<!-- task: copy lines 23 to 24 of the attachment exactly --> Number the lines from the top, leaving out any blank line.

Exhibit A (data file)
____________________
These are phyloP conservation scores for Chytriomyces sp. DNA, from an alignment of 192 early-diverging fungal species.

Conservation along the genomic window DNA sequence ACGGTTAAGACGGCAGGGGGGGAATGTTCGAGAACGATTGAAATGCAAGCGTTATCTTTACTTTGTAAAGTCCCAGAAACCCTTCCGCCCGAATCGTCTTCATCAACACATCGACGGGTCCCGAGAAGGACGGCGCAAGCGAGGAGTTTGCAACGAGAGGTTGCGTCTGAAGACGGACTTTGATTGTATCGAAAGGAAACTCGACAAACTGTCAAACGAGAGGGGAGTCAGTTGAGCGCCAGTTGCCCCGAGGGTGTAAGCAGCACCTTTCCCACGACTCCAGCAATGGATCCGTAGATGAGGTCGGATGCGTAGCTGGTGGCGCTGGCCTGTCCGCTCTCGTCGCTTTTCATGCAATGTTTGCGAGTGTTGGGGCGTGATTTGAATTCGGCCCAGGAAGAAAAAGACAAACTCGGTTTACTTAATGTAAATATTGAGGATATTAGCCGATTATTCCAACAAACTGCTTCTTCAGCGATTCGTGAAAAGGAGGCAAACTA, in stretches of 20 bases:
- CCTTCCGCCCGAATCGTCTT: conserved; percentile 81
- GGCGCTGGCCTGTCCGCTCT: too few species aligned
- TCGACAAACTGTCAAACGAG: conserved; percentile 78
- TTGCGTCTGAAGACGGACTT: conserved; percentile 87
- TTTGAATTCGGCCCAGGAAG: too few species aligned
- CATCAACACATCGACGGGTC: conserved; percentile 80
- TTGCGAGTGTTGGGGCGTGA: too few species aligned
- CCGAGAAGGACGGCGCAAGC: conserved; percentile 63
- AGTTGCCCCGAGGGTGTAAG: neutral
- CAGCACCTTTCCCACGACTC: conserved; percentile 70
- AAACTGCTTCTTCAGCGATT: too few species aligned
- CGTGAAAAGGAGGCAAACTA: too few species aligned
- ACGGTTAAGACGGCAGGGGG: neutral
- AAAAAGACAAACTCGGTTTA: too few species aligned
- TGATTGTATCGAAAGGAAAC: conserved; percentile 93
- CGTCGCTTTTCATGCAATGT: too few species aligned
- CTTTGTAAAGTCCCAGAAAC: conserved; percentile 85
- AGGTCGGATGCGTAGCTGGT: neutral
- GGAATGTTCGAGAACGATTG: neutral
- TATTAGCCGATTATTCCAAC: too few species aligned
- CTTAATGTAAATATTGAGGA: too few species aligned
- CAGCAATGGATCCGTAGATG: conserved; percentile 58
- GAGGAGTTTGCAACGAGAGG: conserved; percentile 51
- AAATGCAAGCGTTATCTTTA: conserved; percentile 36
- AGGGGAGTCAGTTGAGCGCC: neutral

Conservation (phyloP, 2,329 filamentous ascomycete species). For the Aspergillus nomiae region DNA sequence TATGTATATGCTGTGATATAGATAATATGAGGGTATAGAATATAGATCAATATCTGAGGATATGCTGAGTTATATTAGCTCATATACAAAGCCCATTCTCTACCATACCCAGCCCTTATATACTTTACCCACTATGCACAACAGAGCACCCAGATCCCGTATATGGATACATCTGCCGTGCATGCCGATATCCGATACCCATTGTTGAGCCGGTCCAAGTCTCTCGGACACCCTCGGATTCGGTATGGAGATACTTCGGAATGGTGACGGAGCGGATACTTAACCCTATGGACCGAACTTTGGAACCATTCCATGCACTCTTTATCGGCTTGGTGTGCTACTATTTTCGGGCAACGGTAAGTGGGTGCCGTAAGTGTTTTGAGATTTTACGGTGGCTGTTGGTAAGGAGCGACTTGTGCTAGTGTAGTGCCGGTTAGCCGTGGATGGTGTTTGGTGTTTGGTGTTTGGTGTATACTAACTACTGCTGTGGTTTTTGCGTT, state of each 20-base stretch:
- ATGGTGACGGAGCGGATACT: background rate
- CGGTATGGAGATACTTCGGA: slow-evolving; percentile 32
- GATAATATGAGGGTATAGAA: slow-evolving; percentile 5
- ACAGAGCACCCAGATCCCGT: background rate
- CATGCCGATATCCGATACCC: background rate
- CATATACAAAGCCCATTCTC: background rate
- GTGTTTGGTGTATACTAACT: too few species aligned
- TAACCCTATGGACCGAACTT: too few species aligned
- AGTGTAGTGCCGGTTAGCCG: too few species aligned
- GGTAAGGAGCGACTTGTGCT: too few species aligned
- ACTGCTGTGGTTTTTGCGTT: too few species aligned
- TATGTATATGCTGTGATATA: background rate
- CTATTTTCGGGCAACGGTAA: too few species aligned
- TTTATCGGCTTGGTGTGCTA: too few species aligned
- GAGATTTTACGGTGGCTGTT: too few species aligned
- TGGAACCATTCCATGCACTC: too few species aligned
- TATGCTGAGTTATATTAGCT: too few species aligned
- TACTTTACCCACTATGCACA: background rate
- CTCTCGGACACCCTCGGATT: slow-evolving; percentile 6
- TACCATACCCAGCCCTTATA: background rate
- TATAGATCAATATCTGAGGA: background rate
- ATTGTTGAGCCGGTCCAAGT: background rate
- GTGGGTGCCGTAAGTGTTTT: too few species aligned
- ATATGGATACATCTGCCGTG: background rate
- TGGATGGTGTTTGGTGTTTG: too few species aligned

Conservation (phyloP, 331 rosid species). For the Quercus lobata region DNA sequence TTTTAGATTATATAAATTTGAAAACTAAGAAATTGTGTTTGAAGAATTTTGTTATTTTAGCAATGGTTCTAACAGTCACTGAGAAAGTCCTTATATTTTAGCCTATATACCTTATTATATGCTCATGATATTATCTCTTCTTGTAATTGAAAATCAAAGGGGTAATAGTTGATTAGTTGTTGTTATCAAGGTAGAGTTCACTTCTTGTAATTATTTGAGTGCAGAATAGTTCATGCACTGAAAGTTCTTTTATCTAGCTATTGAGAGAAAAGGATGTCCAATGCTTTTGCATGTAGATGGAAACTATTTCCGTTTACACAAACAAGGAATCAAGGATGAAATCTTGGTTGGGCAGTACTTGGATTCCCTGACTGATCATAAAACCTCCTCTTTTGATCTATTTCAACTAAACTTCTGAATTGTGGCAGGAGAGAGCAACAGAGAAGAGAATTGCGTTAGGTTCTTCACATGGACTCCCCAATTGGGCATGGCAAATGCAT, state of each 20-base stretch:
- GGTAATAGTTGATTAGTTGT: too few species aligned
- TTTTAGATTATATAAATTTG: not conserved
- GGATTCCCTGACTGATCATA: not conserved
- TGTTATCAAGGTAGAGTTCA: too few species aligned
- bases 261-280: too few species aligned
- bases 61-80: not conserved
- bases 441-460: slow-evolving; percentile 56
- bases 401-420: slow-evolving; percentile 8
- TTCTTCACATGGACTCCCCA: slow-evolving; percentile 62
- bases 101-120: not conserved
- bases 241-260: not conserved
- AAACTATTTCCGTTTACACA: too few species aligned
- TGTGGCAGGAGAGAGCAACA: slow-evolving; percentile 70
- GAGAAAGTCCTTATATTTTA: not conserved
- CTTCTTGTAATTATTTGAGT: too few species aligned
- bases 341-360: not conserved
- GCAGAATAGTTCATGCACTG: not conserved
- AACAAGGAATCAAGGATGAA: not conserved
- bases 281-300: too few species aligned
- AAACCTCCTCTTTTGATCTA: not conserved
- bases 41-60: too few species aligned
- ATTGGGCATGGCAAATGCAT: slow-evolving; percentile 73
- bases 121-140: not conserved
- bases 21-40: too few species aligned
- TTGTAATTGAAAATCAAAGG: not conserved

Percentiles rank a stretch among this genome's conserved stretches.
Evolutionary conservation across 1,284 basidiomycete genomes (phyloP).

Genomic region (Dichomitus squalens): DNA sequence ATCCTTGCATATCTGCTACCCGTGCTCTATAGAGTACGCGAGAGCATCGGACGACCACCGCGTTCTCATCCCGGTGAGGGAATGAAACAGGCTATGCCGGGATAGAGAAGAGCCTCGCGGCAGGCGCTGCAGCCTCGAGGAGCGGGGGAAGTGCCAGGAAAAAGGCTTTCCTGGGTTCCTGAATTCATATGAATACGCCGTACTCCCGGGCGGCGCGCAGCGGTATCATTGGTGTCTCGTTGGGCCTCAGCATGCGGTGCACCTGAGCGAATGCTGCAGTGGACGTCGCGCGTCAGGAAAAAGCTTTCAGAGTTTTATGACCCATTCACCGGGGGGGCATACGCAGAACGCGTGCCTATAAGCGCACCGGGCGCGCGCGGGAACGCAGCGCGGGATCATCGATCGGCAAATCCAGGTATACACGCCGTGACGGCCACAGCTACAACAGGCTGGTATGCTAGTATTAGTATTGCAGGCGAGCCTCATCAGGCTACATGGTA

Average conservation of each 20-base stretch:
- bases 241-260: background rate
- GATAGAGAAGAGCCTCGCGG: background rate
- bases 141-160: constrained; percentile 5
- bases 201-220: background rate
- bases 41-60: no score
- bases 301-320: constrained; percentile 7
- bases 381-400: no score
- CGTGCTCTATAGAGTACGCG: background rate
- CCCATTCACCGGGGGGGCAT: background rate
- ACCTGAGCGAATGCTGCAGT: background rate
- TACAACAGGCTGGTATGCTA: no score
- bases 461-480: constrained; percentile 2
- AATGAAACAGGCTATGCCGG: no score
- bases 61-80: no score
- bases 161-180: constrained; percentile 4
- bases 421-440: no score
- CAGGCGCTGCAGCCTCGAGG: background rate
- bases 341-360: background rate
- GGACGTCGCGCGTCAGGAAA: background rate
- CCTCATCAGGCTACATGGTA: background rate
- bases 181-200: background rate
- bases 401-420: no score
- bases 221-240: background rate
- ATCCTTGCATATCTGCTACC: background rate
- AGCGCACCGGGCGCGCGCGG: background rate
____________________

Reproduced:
- CTTAATGTAAATATTGAGGA: too few species aligned
- CAGCAATGGATCCGTAGATG: conserved; percentile 58